Noble's Truth

Is Madison Police Chief Noble Wray the man for the 21st-century job of urban policing?

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Up north, the city with its drugs and gangs and unrest seemed far away, says Jessie. “When we went to JFK, we didn’t have those problems. Our biggest problems were, ‘Does that girl like me?’ ‘Are my grades good? and ‘What am I going to eat?’ because we didn’t have any money and we hated the cafeteria food. Typical high school stuff.”

Some of that typical high school stuff included basketball and high jump, where Wray excelled with a four-and-a-half foot vertical jump. Then, when the games were over and the homework was done, the students would gather in the common room, turn on some music, and dance. This is where Noble Wray shone.

“I remember a dance called ‘The Bump,’ where you bumped your partner,” says Lefeber. “And yeah, I remember he was a good dancer.”

“Noble won all kinds of dance contests all over the state of Wisconsin,” says Jessie. “He won all the robot contests. Freestyle dancing. All that pop-lock stuff they were doing in the seventies. Noble could do it. He can probably still do it. The man can dance.”

Wray is reserved when he talks about his past, and humble when he talks about his accomplishments. So he doesn’t really mention the dancing, and when it is brought up, he seems mortified. He’d rather talk, in his somewhat wonkish way, about how his time up north helped him grow.

“Anytime you get out of your comfort zone,” Wray says, “where you were born and raised, you expand your worldview. And as a young man, I had traveled most parts of northern Wisconsin. I don’t think many people and men my age growing up in Milwaukee had experienced what it was like for the dairy farms, which was all that was around there.”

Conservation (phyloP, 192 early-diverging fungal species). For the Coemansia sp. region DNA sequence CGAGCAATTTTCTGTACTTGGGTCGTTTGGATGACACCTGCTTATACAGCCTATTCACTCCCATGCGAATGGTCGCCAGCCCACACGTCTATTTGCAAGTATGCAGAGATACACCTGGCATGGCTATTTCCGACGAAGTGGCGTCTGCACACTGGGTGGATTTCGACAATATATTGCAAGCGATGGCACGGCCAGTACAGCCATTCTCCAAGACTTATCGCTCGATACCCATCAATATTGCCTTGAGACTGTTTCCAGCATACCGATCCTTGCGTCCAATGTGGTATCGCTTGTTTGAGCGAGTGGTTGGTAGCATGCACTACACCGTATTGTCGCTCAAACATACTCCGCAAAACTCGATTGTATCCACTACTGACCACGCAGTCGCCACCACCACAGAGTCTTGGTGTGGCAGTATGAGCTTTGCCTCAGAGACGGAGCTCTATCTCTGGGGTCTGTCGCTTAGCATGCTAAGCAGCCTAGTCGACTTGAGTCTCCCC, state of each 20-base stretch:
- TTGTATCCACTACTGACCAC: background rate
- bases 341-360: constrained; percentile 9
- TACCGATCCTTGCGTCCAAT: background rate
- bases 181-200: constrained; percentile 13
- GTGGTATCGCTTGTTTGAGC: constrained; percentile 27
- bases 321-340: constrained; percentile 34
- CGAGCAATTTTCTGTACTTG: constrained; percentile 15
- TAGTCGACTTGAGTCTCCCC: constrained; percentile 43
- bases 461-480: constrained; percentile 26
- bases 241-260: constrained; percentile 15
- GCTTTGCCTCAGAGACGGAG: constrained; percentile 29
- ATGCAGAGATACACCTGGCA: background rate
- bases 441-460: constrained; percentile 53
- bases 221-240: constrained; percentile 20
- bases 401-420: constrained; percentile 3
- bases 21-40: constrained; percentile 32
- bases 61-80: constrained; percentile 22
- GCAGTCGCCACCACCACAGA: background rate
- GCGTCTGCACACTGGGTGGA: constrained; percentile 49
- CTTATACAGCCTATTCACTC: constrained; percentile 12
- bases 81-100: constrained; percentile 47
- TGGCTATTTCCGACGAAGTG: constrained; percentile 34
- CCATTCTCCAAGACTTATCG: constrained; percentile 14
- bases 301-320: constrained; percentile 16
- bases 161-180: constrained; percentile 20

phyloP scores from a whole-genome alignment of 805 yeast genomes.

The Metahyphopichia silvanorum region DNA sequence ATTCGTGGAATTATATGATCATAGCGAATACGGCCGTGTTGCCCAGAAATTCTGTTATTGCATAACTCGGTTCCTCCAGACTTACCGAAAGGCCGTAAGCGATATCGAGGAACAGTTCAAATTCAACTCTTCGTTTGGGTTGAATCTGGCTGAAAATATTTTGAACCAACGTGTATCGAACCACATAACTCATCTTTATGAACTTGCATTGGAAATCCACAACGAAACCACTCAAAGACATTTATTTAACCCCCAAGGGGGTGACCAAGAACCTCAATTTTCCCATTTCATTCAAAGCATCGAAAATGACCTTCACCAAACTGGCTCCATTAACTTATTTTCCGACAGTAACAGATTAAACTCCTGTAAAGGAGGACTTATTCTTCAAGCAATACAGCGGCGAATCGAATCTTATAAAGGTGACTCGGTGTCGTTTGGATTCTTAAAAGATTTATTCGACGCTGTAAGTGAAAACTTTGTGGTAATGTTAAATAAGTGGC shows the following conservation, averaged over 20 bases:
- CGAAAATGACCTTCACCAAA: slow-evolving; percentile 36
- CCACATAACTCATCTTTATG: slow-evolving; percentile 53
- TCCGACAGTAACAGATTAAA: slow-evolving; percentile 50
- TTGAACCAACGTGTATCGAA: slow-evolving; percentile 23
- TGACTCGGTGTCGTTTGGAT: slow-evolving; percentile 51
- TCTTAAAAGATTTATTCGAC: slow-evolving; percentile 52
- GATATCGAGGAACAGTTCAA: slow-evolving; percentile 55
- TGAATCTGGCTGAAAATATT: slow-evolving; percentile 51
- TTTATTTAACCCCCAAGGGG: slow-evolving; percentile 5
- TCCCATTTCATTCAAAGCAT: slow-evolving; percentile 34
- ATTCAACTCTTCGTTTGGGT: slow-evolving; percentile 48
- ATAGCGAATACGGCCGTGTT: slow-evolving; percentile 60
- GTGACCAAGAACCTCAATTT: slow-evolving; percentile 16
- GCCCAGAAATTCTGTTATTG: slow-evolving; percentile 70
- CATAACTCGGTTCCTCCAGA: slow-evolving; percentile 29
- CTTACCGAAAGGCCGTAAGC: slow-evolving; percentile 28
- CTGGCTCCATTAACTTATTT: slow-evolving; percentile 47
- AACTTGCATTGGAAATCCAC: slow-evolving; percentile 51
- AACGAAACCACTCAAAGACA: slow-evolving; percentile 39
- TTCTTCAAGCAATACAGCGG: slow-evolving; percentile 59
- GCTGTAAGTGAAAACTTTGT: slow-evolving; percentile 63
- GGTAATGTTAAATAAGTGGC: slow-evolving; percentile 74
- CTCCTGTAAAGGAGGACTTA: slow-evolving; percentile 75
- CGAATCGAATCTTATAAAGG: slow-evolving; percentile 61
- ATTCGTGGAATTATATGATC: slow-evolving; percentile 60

But even if he doesn’t like to talk about it, or if he even realizes it, the leadership school seemed to have exactly the desired effect on the thoughtful kid from Milwaukee.

“Even back then, Noble was the leader.” says Jessie. “People in his class would come to him with problems. In the black community or the white community. He had a way of being able to negotiate and help people get along, because he got along with everybody. He can get along with the freaks, the jocks, the blacks, whites, Hispanics.

“He can get along with anybody.”


Noble Wray almost went into the priesthood. But instead after some consideration, he decided he wanted to study law. And when law school turned out to be too expensive, Wray opted for law enforcement. It was a powerful choice for a young man who’d been chased across Milwaukee by gang members armed with chains and Doberman Pinschers, and who still remembers his dad sleeping by the door with a gun because they’d been robbed so many times.

“One time they took a TV that was broken,” Wray says. “Another time they took my mother’s purse, which really didn’t have much in it. I guess they finally realized we were so poor it wasn’t worth it.”

In 1984, after he finished his college classes at the University of Wisconsin–Milwaukee (as well as a semester at UW–Madison), Wray soon found himself dressed in blue and on foot patrol along State Street and Capitol Square, where the hookers worked King and Main. But he was so new to the city that a drunk driver he’d arrested had to give him directions to the City-County Building for booking.

Soon enough, though, Wray had found his way around and was on his way up, as Chief David Couper’s executive officer and department spokesperson. But first he worked as a neighborhood officer in the Broadway-Simpson neighborhood.

“That was probably the one thing that really changed my mind about this profession. That was where I realized you really could have a positive impact on people’s lives, and that it wasn’t about policing a community. It was about policing with a community.”

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